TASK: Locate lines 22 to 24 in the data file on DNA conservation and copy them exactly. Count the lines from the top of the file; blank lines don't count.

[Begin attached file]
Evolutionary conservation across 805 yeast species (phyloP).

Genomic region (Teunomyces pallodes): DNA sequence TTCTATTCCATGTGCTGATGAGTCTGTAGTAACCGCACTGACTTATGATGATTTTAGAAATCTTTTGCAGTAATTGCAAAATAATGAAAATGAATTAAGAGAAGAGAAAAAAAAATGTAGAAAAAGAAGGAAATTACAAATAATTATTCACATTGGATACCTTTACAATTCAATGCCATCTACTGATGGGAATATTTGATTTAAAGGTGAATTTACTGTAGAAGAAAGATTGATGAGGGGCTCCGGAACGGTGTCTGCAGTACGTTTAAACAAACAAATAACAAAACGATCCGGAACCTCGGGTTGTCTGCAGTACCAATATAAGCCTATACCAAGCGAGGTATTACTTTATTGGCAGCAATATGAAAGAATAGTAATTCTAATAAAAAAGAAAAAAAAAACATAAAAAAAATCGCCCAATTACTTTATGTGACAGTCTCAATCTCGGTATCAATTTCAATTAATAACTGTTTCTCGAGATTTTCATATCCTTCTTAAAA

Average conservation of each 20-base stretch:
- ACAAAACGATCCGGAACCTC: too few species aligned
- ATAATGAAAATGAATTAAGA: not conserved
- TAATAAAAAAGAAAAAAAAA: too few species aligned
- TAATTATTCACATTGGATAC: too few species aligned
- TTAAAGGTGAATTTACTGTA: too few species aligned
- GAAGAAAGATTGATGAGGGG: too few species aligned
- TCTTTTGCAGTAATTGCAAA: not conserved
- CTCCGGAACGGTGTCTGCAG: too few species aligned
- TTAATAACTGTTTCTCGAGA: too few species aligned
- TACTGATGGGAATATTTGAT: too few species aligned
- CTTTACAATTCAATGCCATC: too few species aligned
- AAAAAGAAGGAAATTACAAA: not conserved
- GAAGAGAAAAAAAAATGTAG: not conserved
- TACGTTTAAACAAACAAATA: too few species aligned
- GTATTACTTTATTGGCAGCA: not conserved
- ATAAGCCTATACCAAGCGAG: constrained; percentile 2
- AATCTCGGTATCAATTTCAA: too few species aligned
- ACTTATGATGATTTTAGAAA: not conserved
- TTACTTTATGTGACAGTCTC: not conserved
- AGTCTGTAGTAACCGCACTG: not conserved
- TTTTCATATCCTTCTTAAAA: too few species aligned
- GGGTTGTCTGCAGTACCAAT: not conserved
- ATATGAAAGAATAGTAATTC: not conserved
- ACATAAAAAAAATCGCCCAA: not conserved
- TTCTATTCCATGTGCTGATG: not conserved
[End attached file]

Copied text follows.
- TTACTTTATGTGACAGTCTC: not conserved
- AGTCTGTAGTAACCGCACTG: not conserved
- TTTTCATATCCTTCTTAAAA: too few species aligned